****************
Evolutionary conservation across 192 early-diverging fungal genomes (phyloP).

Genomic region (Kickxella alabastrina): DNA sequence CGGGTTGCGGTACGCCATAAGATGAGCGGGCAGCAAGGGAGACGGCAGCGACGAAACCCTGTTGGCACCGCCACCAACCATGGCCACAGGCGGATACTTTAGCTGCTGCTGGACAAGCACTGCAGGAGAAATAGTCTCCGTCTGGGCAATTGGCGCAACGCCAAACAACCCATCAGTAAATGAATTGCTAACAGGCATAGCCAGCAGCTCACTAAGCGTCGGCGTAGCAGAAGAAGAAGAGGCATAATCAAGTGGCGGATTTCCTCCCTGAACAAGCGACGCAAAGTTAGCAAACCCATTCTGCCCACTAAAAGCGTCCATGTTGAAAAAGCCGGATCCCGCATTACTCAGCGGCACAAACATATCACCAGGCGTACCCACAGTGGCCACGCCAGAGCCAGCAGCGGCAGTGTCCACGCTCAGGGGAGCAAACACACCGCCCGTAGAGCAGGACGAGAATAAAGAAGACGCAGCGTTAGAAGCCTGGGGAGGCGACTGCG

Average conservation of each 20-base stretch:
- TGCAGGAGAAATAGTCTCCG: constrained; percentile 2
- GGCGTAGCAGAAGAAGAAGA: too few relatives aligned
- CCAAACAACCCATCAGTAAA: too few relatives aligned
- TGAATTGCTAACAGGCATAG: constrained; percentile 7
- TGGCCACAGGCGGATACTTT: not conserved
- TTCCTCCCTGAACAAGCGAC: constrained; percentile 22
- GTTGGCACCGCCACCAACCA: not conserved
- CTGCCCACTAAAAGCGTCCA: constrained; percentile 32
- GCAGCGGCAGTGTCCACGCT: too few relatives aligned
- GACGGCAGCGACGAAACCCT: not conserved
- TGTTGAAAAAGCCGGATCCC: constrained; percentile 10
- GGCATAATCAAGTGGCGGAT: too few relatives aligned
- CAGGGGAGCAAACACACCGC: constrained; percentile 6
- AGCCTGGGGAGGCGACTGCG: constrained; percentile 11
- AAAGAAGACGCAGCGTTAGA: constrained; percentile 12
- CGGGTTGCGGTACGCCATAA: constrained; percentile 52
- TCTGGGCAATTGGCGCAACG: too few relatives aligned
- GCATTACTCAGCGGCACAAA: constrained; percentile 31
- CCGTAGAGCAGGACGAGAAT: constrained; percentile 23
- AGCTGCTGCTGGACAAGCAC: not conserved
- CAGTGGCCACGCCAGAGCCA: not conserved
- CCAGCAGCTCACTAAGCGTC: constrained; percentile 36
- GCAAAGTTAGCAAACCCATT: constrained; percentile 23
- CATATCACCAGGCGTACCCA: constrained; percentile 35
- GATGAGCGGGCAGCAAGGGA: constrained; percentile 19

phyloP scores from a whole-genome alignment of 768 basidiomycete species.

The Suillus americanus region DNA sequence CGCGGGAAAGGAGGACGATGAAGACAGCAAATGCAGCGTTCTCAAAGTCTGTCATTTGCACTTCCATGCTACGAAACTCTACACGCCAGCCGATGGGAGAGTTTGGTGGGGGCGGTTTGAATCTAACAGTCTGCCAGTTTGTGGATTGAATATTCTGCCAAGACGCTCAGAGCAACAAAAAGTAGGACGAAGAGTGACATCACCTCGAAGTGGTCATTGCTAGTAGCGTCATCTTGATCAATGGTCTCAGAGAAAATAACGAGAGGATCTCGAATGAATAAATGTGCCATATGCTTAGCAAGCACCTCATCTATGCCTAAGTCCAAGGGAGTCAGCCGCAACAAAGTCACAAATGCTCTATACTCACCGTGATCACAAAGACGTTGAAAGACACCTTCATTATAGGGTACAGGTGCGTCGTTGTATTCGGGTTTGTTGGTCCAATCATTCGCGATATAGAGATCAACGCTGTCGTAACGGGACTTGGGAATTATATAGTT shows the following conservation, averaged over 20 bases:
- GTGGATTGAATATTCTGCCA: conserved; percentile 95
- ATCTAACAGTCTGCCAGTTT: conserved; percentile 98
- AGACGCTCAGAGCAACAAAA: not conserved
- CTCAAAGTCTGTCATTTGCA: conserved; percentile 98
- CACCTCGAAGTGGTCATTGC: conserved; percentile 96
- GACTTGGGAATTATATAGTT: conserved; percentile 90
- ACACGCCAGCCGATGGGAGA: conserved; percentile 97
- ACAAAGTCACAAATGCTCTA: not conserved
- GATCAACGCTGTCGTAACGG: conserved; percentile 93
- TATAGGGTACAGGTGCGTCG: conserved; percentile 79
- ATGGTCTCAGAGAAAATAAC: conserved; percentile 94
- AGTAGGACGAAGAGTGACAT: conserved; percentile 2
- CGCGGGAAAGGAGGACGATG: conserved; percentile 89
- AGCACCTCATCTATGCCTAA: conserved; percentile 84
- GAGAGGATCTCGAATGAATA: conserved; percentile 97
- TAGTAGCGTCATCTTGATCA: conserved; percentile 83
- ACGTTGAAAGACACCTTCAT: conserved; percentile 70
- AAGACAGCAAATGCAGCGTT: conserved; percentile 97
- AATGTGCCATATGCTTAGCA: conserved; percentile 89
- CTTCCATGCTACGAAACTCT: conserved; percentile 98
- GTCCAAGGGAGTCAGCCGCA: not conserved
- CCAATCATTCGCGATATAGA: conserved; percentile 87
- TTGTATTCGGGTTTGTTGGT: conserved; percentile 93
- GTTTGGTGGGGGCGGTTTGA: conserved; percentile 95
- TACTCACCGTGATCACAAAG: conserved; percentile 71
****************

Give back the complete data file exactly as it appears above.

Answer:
Evolutionary conservation across 192 early-diverging fungal genomes (phyloP).

Genomic region (Kickxella alabastrina): DNA sequence CGGGTTGCGGTACGCCATAAGATGAGCGGGCAGCAAGGGAGACGGCAGCGACGAAACCCTGTTGGCACCGCCACCAACCATGGCCACAGGCGGATACTTTAGCTGCTGCTGGACAAGCACTGCAGGAGAAATAGTCTCCGTCTGGGCAATTGGCGCAACGCCAAACAACCCATCAGTAAATGAATTGCTAACAGGCATAGCCAGCAGCTCACTAAGCGTCGGCGTAGCAGAAGAAGAAGAGGCATAATCAAGTGGCGGATTTCCTCCCTGAACAAGCGACGCAAAGTTAGCAAACCCATTCTGCCCACTAAAAGCGTCCATGTTGAAAAAGCCGGATCCCGCATTACTCAGCGGCACAAACATATCACCAGGCGTACCCACAGTGGCCACGCCAGAGCCAGCAGCGGCAGTGTCCACGCTCAGGGGAGCAAACACACCGCCCGTAGAGCAGGACGAGAATAAAGAAGACGCAGCGTTAGAAGCCTGGGGAGGCGACTGCG

Average conservation of each 20-base stretch:
- TGCAGGAGAAATAGTCTCCG: constrained; percentile 2
- GGCGTAGCAGAAGAAGAAGA: too few relatives aligned
- CCAAACAACCCATCAGTAAA: too few relatives aligned
- TGAATTGCTAACAGGCATAG: constrained; percentile 7
- TGGCCACAGGCGGATACTTT: not conserved
- TTCCTCCCTGAACAAGCGAC: constrained; percentile 22
- GTTGGCACCGCCACCAACCA: not conserved
- CTGCCCACTAAAAGCGTCCA: constrained; percentile 32
- GCAGCGGCAGTGTCCACGCT: too few relatives aligned
- GACGGCAGCGACGAAACCCT: not conserved
- TGTTGAAAAAGCCGGATCCC: constrained; percentile 10
- GGCATAATCAAGTGGCGGAT: too few relatives aligned
- CAGGGGAGCAAACACACCGC: constrained; percentile 6
- AGCCTGGGGAGGCGACTGCG: constrained; percentile 11
- AAAGAAGACGCAGCGTTAGA: constrained; percentile 12
- CGGGTTGCGGTACGCCATAA: constrained; percentile 52
- TCTGGGCAATTGGCGCAACG: too few relatives aligned
- GCATTACTCAGCGGCACAAA: constrained; percentile 31
- CCGTAGAGCAGGACGAGAAT: constrained; percentile 23
- AGCTGCTGCTGGACAAGCAC: not conserved
- CAGTGGCCACGCCAGAGCCA: not conserved
- CCAGCAGCTCACTAAGCGTC: constrained; percentile 36
- GCAAAGTTAGCAAACCCATT: constrained; percentile 23
- CATATCACCAGGCGTACCCA: constrained; percentile 35
- GATGAGCGGGCAGCAAGGGA: constrained; percentile 19

phyloP scores from a whole-genome alignment of 768 basidiomycete species.

The Suillus americanus region DNA sequence CGCGGGAAAGGAGGACGATGAAGACAGCAAATGCAGCGTTCTCAAAGTCTGTCATTTGCACTTCCATGCTACGAAACTCTACACGCCAGCCGATGGGAGAGTTTGGTGGGGGCGGTTTGAATCTAACAGTCTGCCAGTTTGTGGATTGAATATTCTGCCAAGACGCTCAGAGCAACAAAAAGTAGGACGAAGAGTGACATCACCTCGAAGTGGTCATTGCTAGTAGCGTCATCTTGATCAATGGTCTCAGAGAAAATAACGAGAGGATCTCGAATGAATAAATGTGCCATATGCTTAGCAAGCACCTCATCTATGCCTAAGTCCAAGGGAGTCAGCCGCAACAAAGTCACAAATGCTCTATACTCACCGTGATCACAAAGACGTTGAAAGACACCTTCATTATAGGGTACAGGTGCGTCGTTGTATTCGGGTTTGTTGGTCCAATCATTCGCGATATAGAGATCAACGCTGTCGTAACGGGACTTGGGAATTATATAGTT shows the following conservation, averaged over 20 bases:
- GTGGATTGAATATTCTGCCA: conserved; percentile 95
- ATCTAACAGTCTGCCAGTTT: conserved; percentile 98
- AGACGCTCAGAGCAACAAAA: not conserved
- CTCAAAGTCTGTCATTTGCA: conserved; percentile 98
- CACCTCGAAGTGGTCATTGC: conserved; percentile 96
- GACTTGGGAATTATATAGTT: conserved; percentile 90
- ACACGCCAGCCGATGGGAGA: conserved; percentile 97
- ACAAAGTCACAAATGCTCTA: not conserved
- GATCAACGCTGTCGTAACGG: conserved; percentile 93
- TATAGGGTACAGGTGCGTCG: conserved; percentile 79
- ATGGTCTCAGAGAAAATAAC: conserved; percentile 94
- AGTAGGACGAAGAGTGACAT: conserved; percentile 2
- CGCGGGAAAGGAGGACGATG: conserved; percentile 89
- AGCACCTCATCTATGCCTAA: conserved; percentile 84
- GAGAGGATCTCGAATGAATA: conserved; percentile 97
- TAGTAGCGTCATCTTGATCA: conserved; percentile 83
- ACGTTGAAAGACACCTTCAT: conserved; percentile 70
- AAGACAGCAAATGCAGCGTT: conserved; percentile 97
- AATGTGCCATATGCTTAGCA: conserved; percentile 89
- CTTCCATGCTACGAAACTCT: conserved; percentile 98
- GTCCAAGGGAGTCAGCCGCA: not conserved
- CCAATCATTCGCGATATAGA: conserved; percentile 87
- TTGTATTCGGGTTTGTTGGT: conserved; percentile 93
- GTTTGGTGGGGGCGGTTTGA: conserved; percentile 95
- TACTCACCGTGATCACAAAG: conserved; percentile 71